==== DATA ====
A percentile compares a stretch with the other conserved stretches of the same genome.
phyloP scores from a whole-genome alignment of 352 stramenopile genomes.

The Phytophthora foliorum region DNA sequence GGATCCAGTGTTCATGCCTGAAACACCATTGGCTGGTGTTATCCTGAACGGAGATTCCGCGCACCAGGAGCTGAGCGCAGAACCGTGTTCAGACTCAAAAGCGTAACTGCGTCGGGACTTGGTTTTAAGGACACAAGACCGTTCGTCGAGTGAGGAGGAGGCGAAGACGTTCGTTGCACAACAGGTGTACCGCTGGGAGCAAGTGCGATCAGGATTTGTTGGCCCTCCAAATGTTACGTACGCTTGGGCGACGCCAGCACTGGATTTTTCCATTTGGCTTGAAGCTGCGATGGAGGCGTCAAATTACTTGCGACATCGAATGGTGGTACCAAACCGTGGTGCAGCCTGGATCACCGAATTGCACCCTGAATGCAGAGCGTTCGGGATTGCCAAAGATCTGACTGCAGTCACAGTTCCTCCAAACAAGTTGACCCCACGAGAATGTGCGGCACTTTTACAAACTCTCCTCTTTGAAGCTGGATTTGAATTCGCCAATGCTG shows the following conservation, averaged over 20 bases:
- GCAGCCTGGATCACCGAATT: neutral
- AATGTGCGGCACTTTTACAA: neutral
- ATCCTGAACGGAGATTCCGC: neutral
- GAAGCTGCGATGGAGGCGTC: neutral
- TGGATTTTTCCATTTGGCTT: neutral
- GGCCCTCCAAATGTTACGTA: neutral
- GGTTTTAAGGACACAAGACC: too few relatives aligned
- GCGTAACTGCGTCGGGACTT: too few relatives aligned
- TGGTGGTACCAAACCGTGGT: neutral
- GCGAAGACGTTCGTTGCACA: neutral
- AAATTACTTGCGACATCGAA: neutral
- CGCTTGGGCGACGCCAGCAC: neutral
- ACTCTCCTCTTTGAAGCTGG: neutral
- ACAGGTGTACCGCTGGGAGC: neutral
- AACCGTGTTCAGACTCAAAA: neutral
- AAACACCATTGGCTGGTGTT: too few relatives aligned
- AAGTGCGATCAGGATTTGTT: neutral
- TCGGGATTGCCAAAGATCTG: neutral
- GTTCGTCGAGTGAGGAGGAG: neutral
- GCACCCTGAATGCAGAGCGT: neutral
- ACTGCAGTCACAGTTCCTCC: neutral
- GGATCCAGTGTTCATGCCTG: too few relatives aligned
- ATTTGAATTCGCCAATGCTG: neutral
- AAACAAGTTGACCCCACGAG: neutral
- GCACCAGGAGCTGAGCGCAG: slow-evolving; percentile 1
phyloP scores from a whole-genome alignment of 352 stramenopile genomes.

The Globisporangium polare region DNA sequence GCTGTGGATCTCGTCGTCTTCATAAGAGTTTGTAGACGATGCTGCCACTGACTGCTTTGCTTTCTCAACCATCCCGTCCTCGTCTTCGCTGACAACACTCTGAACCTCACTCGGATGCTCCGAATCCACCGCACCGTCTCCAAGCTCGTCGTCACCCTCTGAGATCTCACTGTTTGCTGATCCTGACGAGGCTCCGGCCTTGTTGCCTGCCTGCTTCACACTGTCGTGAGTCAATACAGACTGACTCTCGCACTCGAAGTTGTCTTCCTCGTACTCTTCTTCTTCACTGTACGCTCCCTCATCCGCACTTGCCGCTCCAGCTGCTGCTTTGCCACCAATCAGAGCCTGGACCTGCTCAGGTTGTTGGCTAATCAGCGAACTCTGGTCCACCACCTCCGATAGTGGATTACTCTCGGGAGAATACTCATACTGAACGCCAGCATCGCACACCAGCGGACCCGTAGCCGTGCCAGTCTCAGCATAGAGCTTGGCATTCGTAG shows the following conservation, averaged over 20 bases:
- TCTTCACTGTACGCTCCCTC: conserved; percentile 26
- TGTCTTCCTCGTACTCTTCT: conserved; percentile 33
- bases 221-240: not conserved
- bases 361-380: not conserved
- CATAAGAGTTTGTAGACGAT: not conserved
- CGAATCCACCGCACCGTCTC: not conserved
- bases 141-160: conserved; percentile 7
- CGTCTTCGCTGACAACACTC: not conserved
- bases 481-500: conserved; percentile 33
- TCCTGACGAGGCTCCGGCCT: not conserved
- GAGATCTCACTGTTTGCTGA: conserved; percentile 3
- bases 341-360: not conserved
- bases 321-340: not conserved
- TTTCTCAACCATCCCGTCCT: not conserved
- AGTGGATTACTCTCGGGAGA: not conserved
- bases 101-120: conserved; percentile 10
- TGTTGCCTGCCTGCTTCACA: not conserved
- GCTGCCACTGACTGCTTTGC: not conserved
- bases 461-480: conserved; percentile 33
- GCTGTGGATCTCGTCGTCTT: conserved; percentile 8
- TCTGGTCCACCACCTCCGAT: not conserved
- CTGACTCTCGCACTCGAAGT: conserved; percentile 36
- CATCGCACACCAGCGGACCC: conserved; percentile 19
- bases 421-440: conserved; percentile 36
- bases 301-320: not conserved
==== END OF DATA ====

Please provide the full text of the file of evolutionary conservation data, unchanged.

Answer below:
A percentile compares a stretch with the other conserved stretches of the same genome.
phyloP scores from a whole-genome alignment of 352 stramenopile genomes.

The Phytophthora foliorum region DNA sequence GGATCCAGTGTTCATGCCTGAAACACCATTGGCTGGTGTTATCCTGAACGGAGATTCCGCGCACCAGGAGCTGAGCGCAGAACCGTGTTCAGACTCAAAAGCGTAACTGCGTCGGGACTTGGTTTTAAGGACACAAGACCGTTCGTCGAGTGAGGAGGAGGCGAAGACGTTCGTTGCACAACAGGTGTACCGCTGGGAGCAAGTGCGATCAGGATTTGTTGGCCCTCCAAATGTTACGTACGCTTGGGCGACGCCAGCACTGGATTTTTCCATTTGGCTTGAAGCTGCGATGGAGGCGTCAAATTACTTGCGACATCGAATGGTGGTACCAAACCGTGGTGCAGCCTGGATCACCGAATTGCACCCTGAATGCAGAGCGTTCGGGATTGCCAAAGATCTGACTGCAGTCACAGTTCCTCCAAACAAGTTGACCCCACGAGAATGTGCGGCACTTTTACAAACTCTCCTCTTTGAAGCTGGATTTGAATTCGCCAATGCTG shows the following conservation, averaged over 20 bases:
- GCAGCCTGGATCACCGAATT: neutral
- AATGTGCGGCACTTTTACAA: neutral
- ATCCTGAACGGAGATTCCGC: neutral
- GAAGCTGCGATGGAGGCGTC: neutral
- TGGATTTTTCCATTTGGCTT: neutral
- GGCCCTCCAAATGTTACGTA: neutral
- GGTTTTAAGGACACAAGACC: too few relatives aligned
- GCGTAACTGCGTCGGGACTT: too few relatives aligned
- TGGTGGTACCAAACCGTGGT: neutral
- GCGAAGACGTTCGTTGCACA: neutral
- AAATTACTTGCGACATCGAA: neutral
- CGCTTGGGCGACGCCAGCAC: neutral
- ACTCTCCTCTTTGAAGCTGG: neutral
- ACAGGTGTACCGCTGGGAGC: neutral
- AACCGTGTTCAGACTCAAAA: neutral
- AAACACCATTGGCTGGTGTT: too few relatives aligned
- AAGTGCGATCAGGATTTGTT: neutral
- TCGGGATTGCCAAAGATCTG: neutral
- GTTCGTCGAGTGAGGAGGAG: neutral
- GCACCCTGAATGCAGAGCGT: neutral
- ACTGCAGTCACAGTTCCTCC: neutral
- GGATCCAGTGTTCATGCCTG: too few relatives aligned
- ATTTGAATTCGCCAATGCTG: neutral
- AAACAAGTTGACCCCACGAG: neutral
- GCACCAGGAGCTGAGCGCAG: slow-evolving; percentile 1
phyloP scores from a whole-genome alignment of 352 stramenopile genomes.

The Globisporangium polare region DNA sequence GCTGTGGATCTCGTCGTCTTCATAAGAGTTTGTAGACGATGCTGCCACTGACTGCTTTGCTTTCTCAACCATCCCGTCCTCGTCTTCGCTGACAACACTCTGAACCTCACTCGGATGCTCCGAATCCACCGCACCGTCTCCAAGCTCGTCGTCACCCTCTGAGATCTCACTGTTTGCTGATCCTGACGAGGCTCCGGCCTTGTTGCCTGCCTGCTTCACACTGTCGTGAGTCAATACAGACTGACTCTCGCACTCGAAGTTGTCTTCCTCGTACTCTTCTTCTTCACTGTACGCTCCCTCATCCGCACTTGCCGCTCCAGCTGCTGCTTTGCCACCAATCAGAGCCTGGACCTGCTCAGGTTGTTGGCTAATCAGCGAACTCTGGTCCACCACCTCCGATAGTGGATTACTCTCGGGAGAATACTCATACTGAACGCCAGCATCGCACACCAGCGGACCCGTAGCCGTGCCAGTCTCAGCATAGAGCTTGGCATTCGTAG shows the following conservation, averaged over 20 bases:
- TCTTCACTGTACGCTCCCTC: conserved; percentile 26
- TGTCTTCCTCGTACTCTTCT: conserved; percentile 33
- bases 221-240: not conserved
- bases 361-380: not conserved
- CATAAGAGTTTGTAGACGAT: not conserved
- CGAATCCACCGCACCGTCTC: not conserved
- bases 141-160: conserved; percentile 7
- CGTCTTCGCTGACAACACTC: not conserved
- bases 481-500: conserved; percentile 33
- TCCTGACGAGGCTCCGGCCT: not conserved
- GAGATCTCACTGTTTGCTGA: conserved; percentile 3
- bases 341-360: not conserved
- bases 321-340: not conserved
- TTTCTCAACCATCCCGTCCT: not conserved
- AGTGGATTACTCTCGGGAGA: not conserved
- bases 101-120: conserved; percentile 10
- TGTTGCCTGCCTGCTTCACA: not conserved
- GCTGCCACTGACTGCTTTGC: not conserved
- bases 461-480: conserved; percentile 33
- GCTGTGGATCTCGTCGTCTT: conserved; percentile 8
- TCTGGTCCACCACCTCCGAT: not conserved
- CTGACTCTCGCACTCGAAGT: conserved; percentile 36
- CATCGCACACCAGCGGACCC: conserved; percentile 19
- bases 421-440: conserved; percentile 36
- bases 301-320: not conserved